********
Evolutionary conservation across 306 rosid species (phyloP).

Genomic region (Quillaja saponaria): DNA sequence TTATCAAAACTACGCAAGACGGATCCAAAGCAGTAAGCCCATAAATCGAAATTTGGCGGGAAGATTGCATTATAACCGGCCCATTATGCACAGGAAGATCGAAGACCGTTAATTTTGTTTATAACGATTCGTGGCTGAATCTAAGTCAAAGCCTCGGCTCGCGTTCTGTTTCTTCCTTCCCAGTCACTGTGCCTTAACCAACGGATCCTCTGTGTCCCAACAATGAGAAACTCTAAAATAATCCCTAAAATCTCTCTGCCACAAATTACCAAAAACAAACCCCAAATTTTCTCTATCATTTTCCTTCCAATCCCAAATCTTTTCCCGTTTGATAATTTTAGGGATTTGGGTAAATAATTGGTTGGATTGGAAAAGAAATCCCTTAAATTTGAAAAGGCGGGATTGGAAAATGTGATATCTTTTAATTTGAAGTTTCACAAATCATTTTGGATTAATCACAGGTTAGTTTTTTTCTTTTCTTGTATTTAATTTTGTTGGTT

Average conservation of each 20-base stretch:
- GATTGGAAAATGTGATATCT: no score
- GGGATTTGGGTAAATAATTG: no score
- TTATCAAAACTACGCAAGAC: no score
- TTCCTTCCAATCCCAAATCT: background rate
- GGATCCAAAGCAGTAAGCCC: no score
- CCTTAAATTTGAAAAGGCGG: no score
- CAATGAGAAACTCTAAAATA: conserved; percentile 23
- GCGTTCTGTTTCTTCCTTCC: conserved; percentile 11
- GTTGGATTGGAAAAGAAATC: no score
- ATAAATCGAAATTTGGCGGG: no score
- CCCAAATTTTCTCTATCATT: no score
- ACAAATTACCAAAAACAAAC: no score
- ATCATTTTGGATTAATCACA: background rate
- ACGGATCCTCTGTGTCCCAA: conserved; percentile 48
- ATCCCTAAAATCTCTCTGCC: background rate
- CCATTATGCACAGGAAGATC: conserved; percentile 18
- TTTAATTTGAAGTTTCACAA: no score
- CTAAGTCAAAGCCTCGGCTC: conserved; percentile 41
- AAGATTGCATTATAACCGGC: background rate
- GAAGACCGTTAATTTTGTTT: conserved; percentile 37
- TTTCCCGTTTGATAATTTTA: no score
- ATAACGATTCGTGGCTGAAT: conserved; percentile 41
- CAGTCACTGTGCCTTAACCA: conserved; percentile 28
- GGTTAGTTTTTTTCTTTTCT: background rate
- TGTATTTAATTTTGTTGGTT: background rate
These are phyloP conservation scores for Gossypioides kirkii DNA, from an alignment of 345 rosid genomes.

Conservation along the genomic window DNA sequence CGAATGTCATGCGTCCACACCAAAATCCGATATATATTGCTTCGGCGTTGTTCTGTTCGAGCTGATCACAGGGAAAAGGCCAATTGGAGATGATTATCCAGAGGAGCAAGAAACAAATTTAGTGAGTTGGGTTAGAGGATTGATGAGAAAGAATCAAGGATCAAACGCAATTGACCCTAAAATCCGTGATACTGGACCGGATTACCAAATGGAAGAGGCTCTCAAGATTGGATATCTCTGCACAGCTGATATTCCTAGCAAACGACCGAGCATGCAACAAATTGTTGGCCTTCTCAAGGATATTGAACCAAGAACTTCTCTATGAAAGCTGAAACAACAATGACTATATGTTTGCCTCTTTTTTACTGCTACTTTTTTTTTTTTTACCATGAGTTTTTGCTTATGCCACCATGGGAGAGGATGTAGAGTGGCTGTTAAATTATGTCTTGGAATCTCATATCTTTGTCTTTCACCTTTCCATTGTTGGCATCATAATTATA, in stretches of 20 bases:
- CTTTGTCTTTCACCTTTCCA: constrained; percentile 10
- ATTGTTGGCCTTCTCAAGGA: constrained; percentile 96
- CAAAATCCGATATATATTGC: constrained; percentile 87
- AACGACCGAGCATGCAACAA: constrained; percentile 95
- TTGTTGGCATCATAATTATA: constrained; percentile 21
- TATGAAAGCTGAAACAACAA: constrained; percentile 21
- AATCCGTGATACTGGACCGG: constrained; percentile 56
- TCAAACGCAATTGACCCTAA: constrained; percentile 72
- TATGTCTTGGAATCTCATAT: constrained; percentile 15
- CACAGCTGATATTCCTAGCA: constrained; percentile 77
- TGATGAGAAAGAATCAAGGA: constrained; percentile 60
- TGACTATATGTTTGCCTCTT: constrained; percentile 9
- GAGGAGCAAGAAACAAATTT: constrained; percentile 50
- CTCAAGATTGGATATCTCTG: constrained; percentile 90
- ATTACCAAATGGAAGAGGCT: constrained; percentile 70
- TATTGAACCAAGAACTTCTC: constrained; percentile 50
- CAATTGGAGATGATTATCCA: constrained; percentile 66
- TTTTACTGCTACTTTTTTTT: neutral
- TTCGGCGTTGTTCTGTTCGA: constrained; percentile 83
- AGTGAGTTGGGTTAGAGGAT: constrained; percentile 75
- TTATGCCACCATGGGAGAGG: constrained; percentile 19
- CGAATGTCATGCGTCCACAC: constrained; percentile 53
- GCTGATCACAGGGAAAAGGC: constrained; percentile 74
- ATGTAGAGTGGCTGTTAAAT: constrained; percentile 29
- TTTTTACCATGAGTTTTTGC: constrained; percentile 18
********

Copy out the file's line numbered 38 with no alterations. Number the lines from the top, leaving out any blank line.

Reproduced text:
- TCAAACGCAATTGACCCTAA: constrained; percentile 72